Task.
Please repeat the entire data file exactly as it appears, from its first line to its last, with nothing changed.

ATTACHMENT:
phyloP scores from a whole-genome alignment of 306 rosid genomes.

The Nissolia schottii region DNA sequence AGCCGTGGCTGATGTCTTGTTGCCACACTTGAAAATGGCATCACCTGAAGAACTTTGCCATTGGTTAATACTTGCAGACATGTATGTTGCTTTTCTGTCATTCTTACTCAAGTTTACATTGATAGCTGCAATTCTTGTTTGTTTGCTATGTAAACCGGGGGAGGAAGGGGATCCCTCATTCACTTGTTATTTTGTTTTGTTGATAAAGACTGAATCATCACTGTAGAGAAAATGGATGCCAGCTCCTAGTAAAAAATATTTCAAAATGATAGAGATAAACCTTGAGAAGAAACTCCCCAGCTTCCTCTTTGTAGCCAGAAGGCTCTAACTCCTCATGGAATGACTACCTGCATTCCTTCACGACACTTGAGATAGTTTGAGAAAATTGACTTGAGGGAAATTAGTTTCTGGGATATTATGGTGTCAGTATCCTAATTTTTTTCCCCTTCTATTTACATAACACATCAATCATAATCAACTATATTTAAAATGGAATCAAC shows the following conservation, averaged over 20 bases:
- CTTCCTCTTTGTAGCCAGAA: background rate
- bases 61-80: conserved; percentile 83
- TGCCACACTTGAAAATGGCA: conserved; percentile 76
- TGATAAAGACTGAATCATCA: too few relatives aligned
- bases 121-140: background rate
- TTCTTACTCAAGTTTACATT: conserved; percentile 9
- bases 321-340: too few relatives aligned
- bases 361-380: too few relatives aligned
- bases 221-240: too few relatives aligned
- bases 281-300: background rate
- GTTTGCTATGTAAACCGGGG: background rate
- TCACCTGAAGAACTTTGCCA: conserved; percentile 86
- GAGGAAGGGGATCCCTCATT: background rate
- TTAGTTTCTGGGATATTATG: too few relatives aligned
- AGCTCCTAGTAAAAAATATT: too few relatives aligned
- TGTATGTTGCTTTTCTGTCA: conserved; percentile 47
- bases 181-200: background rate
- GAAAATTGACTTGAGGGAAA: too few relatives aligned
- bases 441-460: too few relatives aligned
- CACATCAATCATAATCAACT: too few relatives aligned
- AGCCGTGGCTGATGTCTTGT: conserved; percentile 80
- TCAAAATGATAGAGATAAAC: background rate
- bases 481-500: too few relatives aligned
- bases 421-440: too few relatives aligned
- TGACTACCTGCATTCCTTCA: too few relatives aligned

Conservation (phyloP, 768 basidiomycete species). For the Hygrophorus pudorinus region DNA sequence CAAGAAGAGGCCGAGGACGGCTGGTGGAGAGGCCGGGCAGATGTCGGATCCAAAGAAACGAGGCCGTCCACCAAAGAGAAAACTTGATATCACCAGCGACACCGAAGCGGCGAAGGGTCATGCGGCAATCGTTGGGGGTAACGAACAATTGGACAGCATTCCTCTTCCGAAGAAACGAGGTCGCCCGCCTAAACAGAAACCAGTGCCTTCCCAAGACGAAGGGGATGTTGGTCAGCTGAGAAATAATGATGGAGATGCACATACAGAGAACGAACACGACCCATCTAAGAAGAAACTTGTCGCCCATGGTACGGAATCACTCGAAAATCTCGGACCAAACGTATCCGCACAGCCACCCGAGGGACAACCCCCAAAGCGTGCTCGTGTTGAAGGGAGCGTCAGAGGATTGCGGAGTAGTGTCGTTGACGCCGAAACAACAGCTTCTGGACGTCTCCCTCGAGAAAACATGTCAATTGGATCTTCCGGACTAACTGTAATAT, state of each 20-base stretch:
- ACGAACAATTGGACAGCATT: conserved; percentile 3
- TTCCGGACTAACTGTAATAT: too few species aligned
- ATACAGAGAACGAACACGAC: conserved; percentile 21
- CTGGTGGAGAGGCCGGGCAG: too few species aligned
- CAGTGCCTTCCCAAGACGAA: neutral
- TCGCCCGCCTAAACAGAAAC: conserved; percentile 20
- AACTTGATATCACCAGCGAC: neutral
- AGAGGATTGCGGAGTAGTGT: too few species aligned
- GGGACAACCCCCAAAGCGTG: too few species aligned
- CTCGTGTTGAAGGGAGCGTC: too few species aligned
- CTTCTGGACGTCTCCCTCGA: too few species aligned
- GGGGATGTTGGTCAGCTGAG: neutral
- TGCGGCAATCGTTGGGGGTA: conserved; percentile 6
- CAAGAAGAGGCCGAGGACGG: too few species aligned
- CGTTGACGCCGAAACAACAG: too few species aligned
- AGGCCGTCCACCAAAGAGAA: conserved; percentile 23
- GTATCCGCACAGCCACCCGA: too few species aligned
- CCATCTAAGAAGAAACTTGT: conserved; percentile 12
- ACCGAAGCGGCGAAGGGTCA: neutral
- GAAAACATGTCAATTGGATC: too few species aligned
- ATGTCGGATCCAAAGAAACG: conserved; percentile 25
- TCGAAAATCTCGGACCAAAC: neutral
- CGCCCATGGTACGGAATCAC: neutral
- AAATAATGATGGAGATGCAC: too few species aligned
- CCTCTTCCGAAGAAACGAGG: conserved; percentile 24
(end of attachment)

phyloP scores from a whole-genome alignment of 306 rosid genomes.

The Nissolia schottii region DNA sequence AGCCGTGGCTGATGTCTTGTTGCCACACTTGAAAATGGCATCACCTGAAGAACTTTGCCATTGGTTAATACTTGCAGACATGTATGTTGCTTTTCTGTCATTCTTACTCAAGTTTACATTGATAGCTGCAATTCTTGTTTGTTTGCTATGTAAACCGGGGGAGGAAGGGGATCCCTCATTCACTTGTTATTTTGTTTTGTTGATAAAGACTGAATCATCACTGTAGAGAAAATGGATGCCAGCTCCTAGTAAAAAATATTTCAAAATGATAGAGATAAACCTTGAGAAGAAACTCCCCAGCTTCCTCTTTGTAGCCAGAAGGCTCTAACTCCTCATGGAATGACTACCTGCATTCCTTCACGACACTTGAGATAGTTTGAGAAAATTGACTTGAGGGAAATTAGTTTCTGGGATATTATGGTGTCAGTATCCTAATTTTTTTCCCCTTCTATTTACATAACACATCAATCATAATCAACTATATTTAAAATGGAATCAAC shows the following conservation, averaged over 20 bases:
- CTTCCTCTTTGTAGCCAGAA: background rate
- bases 61-80: conserved; percentile 83
- TGCCACACTTGAAAATGGCA: conserved; percentile 76
- TGATAAAGACTGAATCATCA: too few relatives aligned
- bases 121-140: background rate
- TTCTTACTCAAGTTTACATT: conserved; percentile 9
- bases 321-340: too few relatives aligned
- bases 361-380: too few relatives aligned
- bases 221-240: too few relatives aligned
- bases 281-300: background rate
- GTTTGCTATGTAAACCGGGG: background rate
- TCACCTGAAGAACTTTGCCA: conserved; percentile 86
- GAGGAAGGGGATCCCTCATT: background rate
- TTAGTTTCTGGGATATTATG: too few relatives aligned
- AGCTCCTAGTAAAAAATATT: too few relatives aligned
- TGTATGTTGCTTTTCTGTCA: conserved; percentile 47
- bases 181-200: background rate
- GAAAATTGACTTGAGGGAAA: too few relatives aligned
- bases 441-460: too few relatives aligned
- CACATCAATCATAATCAACT: too few relatives aligned
- AGCCGTGGCTGATGTCTTGT: conserved; percentile 80
- TCAAAATGATAGAGATAAAC: background rate
- bases 481-500: too few relatives aligned
- bases 421-440: too few relatives aligned
- TGACTACCTGCATTCCTTCA: too few relatives aligned

Conservation (phyloP, 768 basidiomycete species). For the Hygrophorus pudorinus region DNA sequence CAAGAAGAGGCCGAGGACGGCTGGTGGAGAGGCCGGGCAGATGTCGGATCCAAAGAAACGAGGCCGTCCACCAAAGAGAAAACTTGATATCACCAGCGACACCGAAGCGGCGAAGGGTCATGCGGCAATCGTTGGGGGTAACGAACAATTGGACAGCATTCCTCTTCCGAAGAAACGAGGTCGCCCGCCTAAACAGAAACCAGTGCCTTCCCAAGACGAAGGGGATGTTGGTCAGCTGAGAAATAATGATGGAGATGCACATACAGAGAACGAACACGACCCATCTAAGAAGAAACTTGTCGCCCATGGTACGGAATCACTCGAAAATCTCGGACCAAACGTATCCGCACAGCCACCCGAGGGACAACCCCCAAAGCGTGCTCGTGTTGAAGGGAGCGTCAGAGGATTGCGGAGTAGTGTCGTTGACGCCGAAACAACAGCTTCTGGACGTCTCCCTCGAGAAAACATGTCAATTGGATCTTCCGGACTAACTGTAATAT, state of each 20-base stretch:
- ACGAACAATTGGACAGCATT: conserved; percentile 3
- TTCCGGACTAACTGTAATAT: too few species aligned
- ATACAGAGAACGAACACGAC: conserved; percentile 21
- CTGGTGGAGAGGCCGGGCAG: too few species aligned
- CAGTGCCTTCCCAAGACGAA: neutral
- TCGCCCGCCTAAACAGAAAC: conserved; percentile 20
- AACTTGATATCACCAGCGAC: neutral
- AGAGGATTGCGGAGTAGTGT: too few species aligned
- GGGACAACCCCCAAAGCGTG: too few species aligned
- CTCGTGTTGAAGGGAGCGTC: too few species aligned
- CTTCTGGACGTCTCCCTCGA: too few species aligned
- GGGGATGTTGGTCAGCTGAG: neutral
- TGCGGCAATCGTTGGGGGTA: conserved; percentile 6
- CAAGAAGAGGCCGAGGACGG: too few species aligned
- CGTTGACGCCGAAACAACAG: too few species aligned
- AGGCCGTCCACCAAAGAGAA: conserved; percentile 23
- GTATCCGCACAGCCACCCGA: too few species aligned
- CCATCTAAGAAGAAACTTGT: conserved; percentile 12
- ACCGAAGCGGCGAAGGGTCA: neutral
- GAAAACATGTCAATTGGATC: too few species aligned
- ATGTCGGATCCAAAGAAACG: conserved; percentile 25
- TCGAAAATCTCGGACCAAAC: neutral
- CGCCCATGGTACGGAATCAC: neutral
- AAATAATGATGGAGATGCAC: too few species aligned
- CCTCTTCCGAAGAAACGAGG: conserved; percentile 24